Published Wednesday, 23 October 2013
The device was thrown at two neighbourhood police officers sitting in a parked patrol car in the Charlotte Street area of the city at around 10.20pm on Tuesday.
The pipe bomb missed the vehicle and did not detonate, however, police said it was a viable device.
Army bomb squad officers were tasked to the scene and a number of homes evacuated during the operation.
The area remained cordoned-off for most of Wednesday morning, while forensic examinations took place.
All roads have since been re-opened.
Chief Inspector Jon Burrows said the attack was an attempt to kill police officers. He believes dissident republicans were behind it.
He said: "This could have caused death or serious injury.
"Clearly they wanted to kill police officers, but they do not care who else gets injured or caught up in the chaos and disruption this caused to families and people going about their normal business."
SDLP Foyle MLA Pat Ramsey told UTV the attack took place in a "highly populated area".
Derry was just in the news last night for the right things with the Turner Prize and it was all good publicity for the city. Now we have a handful of people trying to undo that work.
Pat Ramsey, SDLP
He said: "Quite a number of people were evacuated.
"A lot of older people live in the area and it is quite distressing for them.
"It is an indiscriminate attack and any number of people could have been caught up in this, it is reckless."
"They try to target the police and want to kill officers, but the victims end up being the older people and the families who have to leave their homes in the middle of the night.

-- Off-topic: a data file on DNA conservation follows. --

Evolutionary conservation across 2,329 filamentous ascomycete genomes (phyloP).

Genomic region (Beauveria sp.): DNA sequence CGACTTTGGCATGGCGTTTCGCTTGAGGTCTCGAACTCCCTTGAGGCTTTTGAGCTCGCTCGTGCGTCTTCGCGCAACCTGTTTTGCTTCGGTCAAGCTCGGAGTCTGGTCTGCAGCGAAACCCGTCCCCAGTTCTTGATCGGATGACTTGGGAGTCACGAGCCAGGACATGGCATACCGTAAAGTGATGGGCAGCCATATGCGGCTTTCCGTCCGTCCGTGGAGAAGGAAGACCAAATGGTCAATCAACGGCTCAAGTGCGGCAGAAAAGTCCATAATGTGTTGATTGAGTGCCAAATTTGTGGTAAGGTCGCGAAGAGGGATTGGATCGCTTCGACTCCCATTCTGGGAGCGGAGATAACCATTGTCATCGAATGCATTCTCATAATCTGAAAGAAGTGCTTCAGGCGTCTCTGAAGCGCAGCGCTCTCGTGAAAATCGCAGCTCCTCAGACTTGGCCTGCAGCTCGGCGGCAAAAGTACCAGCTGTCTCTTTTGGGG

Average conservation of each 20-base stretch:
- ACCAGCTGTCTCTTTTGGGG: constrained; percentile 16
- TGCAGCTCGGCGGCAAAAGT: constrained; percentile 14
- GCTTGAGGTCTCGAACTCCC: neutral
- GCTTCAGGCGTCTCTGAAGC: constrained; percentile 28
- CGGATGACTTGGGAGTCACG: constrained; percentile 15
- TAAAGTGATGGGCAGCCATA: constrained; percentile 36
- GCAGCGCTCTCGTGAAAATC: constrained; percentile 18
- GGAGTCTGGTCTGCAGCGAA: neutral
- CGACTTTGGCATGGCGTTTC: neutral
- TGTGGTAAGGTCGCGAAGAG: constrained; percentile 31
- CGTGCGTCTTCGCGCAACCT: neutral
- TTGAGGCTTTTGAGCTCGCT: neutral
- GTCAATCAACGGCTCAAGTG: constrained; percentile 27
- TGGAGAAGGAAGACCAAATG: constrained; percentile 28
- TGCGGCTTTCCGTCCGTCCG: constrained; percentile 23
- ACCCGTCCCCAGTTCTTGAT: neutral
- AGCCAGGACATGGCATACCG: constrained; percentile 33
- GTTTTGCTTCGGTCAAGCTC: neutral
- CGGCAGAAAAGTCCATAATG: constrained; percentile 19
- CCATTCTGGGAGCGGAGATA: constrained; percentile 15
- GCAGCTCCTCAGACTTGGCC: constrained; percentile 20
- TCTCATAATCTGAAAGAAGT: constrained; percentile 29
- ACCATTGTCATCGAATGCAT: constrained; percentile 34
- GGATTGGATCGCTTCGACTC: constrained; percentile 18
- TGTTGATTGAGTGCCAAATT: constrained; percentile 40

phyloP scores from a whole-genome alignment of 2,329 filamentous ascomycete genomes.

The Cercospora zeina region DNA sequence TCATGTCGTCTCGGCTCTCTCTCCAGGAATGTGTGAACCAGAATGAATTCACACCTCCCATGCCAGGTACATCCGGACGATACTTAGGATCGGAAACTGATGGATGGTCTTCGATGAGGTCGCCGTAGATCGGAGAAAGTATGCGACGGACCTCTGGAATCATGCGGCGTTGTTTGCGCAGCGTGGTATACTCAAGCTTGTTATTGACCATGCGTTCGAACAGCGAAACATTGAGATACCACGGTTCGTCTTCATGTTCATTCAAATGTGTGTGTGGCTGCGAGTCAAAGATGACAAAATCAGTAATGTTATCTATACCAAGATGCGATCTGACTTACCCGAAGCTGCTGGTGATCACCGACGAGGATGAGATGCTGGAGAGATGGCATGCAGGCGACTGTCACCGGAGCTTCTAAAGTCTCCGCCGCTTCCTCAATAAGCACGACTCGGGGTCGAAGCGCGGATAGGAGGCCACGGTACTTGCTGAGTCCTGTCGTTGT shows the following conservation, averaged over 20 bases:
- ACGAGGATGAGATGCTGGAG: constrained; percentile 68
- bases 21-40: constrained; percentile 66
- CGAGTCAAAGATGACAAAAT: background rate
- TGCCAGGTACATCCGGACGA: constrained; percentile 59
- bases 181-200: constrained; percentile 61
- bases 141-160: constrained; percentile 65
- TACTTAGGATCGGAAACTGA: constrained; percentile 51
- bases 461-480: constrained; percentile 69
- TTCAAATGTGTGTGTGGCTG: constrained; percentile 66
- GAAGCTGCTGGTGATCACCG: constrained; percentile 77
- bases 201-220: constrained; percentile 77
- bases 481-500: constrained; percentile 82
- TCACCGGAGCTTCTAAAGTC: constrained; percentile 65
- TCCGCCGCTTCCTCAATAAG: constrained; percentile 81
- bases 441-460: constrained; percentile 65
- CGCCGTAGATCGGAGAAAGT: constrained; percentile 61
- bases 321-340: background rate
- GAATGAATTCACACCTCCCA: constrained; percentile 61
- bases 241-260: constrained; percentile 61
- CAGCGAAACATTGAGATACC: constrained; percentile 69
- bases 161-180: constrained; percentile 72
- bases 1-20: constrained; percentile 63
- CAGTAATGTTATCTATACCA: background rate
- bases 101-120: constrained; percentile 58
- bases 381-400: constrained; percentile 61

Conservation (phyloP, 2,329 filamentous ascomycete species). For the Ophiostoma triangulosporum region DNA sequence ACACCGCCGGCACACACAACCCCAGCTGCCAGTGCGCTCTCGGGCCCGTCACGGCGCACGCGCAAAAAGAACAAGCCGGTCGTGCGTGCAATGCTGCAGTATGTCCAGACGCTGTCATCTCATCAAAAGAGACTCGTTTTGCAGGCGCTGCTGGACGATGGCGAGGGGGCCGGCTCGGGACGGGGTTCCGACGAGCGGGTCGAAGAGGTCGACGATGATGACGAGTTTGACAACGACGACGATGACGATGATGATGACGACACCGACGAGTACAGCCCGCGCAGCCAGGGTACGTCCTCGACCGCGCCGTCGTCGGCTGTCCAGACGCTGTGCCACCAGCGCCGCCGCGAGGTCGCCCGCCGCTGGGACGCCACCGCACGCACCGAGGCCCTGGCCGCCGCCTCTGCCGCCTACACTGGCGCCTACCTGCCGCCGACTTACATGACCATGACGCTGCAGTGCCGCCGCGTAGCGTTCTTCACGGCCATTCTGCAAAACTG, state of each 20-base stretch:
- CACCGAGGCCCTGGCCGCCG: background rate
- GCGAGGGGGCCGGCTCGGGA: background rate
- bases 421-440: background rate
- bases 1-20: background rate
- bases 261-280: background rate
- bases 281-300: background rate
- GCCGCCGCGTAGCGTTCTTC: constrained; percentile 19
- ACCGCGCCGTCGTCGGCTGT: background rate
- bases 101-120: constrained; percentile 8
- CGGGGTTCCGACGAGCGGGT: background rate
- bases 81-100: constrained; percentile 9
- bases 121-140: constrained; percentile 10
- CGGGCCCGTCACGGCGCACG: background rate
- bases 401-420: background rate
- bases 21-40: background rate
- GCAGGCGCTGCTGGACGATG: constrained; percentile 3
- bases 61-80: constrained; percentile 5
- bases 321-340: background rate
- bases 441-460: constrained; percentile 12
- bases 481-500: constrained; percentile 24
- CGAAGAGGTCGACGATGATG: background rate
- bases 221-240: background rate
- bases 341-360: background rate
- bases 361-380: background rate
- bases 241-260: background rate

"We thought these days were gone, but there remains a small number of small-minded dissident republicans who need to catch themselves on and call it a day."
Ulster Unionist Policing Board member Ross Hussey also condemned the attack.
"Quite clearly the people responsible have no thought for the local community, especially elderly people and young families in the Charlotte street area," the west Tyrone MLA said.
"I know that the vast majority of people in Londonderry, in common with the vast majority in the rest of Northern Ireland, want nothing to do with attacks on the Police or any form of illegal or criminal activity.
"They want to bring up their families and live their lives in peace with their neighbours. They are concerned about creating jobs, the provision of housing, improving our health service and repairing the damage done to our education system."
He appealed for anyone with information on the attack to come forward.
© UTV News